When studios and filmmakers say less is more, sometimes they say that because the funding is low or because the script/filmmaking in general doesn’t call for showing off your prime horror asset.
When it comes to The Invisible Man however…less is WAY more.
Although the script could’ve benefitted from a woman’s touch (it’s the best post Me-Too film I’ve seen from a man however) , The Invisible Man is an instant classic horror film with Elisabeth Moss at the height of her acting powers.
When trying to update a classic, filmmakers sometimes just move the plot to modern times and call it a day, keep it in the olden times without adding edge and interesting commentary, or try to make it like The Marvel Cinematic Universe (cough cough 2017’s The Mummy).
Leigh Whannell understands that horror works best as visceral experience and The Invisible Man works best on two levels of horror storytelling.
The first layer is fairly surface level: an unstoppable and unforgiving force that can kill you or anyone you love and you will never see it coming. The chills and screams from the audiences came from the fear that anything could happen at any time.
I wish the film leaned more heavily on subverting that, but I’m glad that the finished product went full in on it’s second layer…the real fear of no one believing you.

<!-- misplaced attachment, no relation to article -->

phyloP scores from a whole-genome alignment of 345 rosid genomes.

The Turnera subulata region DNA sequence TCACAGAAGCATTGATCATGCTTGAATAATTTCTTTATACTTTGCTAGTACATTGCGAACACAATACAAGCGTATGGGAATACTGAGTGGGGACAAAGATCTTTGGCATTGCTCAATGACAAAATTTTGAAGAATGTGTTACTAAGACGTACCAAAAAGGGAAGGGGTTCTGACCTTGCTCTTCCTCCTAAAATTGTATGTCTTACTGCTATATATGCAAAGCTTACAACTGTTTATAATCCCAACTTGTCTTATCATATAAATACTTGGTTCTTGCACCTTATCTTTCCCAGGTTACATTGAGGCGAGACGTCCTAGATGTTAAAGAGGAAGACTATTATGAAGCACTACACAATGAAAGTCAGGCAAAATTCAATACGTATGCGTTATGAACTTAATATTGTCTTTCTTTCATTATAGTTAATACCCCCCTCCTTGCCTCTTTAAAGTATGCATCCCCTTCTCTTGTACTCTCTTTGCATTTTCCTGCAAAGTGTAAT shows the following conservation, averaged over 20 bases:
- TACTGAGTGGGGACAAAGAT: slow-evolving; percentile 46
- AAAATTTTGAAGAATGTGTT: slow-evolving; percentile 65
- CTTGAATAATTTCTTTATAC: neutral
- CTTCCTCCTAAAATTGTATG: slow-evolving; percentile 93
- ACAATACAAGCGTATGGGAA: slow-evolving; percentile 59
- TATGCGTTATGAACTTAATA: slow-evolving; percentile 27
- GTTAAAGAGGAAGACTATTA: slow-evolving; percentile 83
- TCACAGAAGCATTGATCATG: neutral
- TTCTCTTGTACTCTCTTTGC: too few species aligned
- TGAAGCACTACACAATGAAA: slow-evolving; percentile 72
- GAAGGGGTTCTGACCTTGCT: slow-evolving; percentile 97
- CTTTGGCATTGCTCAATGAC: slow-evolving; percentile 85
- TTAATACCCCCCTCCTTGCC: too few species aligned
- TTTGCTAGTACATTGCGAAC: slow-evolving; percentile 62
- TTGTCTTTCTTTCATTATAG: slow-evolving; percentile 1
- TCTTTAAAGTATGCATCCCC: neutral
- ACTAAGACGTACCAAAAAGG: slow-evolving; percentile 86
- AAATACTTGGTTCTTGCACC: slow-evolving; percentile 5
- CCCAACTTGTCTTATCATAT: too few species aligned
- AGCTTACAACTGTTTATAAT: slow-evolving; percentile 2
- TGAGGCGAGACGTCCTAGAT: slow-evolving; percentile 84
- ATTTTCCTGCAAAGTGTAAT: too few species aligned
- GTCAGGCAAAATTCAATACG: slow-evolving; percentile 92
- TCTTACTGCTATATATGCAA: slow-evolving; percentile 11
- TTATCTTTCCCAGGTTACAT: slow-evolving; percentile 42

In a post Me-Too world, we are listening and helping women of abuse more often and are making progress trying to rectify a world that let abusive men thrive.
The sad part is that no matter how much progress is made, there will always be victims that won’t be heard or worse…ignored.
Elisabeth Moss fully embodies a woman that is all to real to us. One that is psychologically wrecked from a relationship that seemed doomed to consume her whole.
Not only do we feel terrified for her at every turn, we care deeply for her because we believe every nuance of her performance.
Oliver Jackson-Cohen wonderfully plays her controlling ex who may or may not have faked his death, but that’s not the scary part. The scary part is that we know how scared of him she was even when she couldn’t see him when he was listed as alive.
Even in death, he’s destroying her sanity and it’s a damn good example of how to use gaslighting in film.
Moss is my favorite working actress right now and she’s the best part of the film. Yes it’s good that Whannell found an ingenious way to update a classic and the horror set pieces are mind-blowing at times, but the film is elevated to classic status because of Moss’s instantly iconic performance.
I know she won’t be nominated for an Oscar for this, but it’s hard to ignore that some of the best performances of the past 10 years have come from horror films. The Babadook, The Loved Ones, The Sacrament, and Us are some of the many examples that show that leading actors in horror are just as good/better than those seen in every Oscars telecast.
While, the direction is sharp and very empathetic…the only noticeable flaw for me is the unrealistic relationship between Moss’s character and her sister.
The acting from Harriet Dyer as the sister is quite good, but her character feels underwritten and less fully embodied than everybody else. Even Aldis Hodge and Storm Reid who play Moss’s and Dyer’s friends, feel more real and tangible than a sister character who arguably should’ve made more of a dent.
Minor issue aside, The Invisible Man is quite frankly the best post Me-Too film Hollywood has made and it also functions perfectly as a metaphor for gaslighting.
images via Universal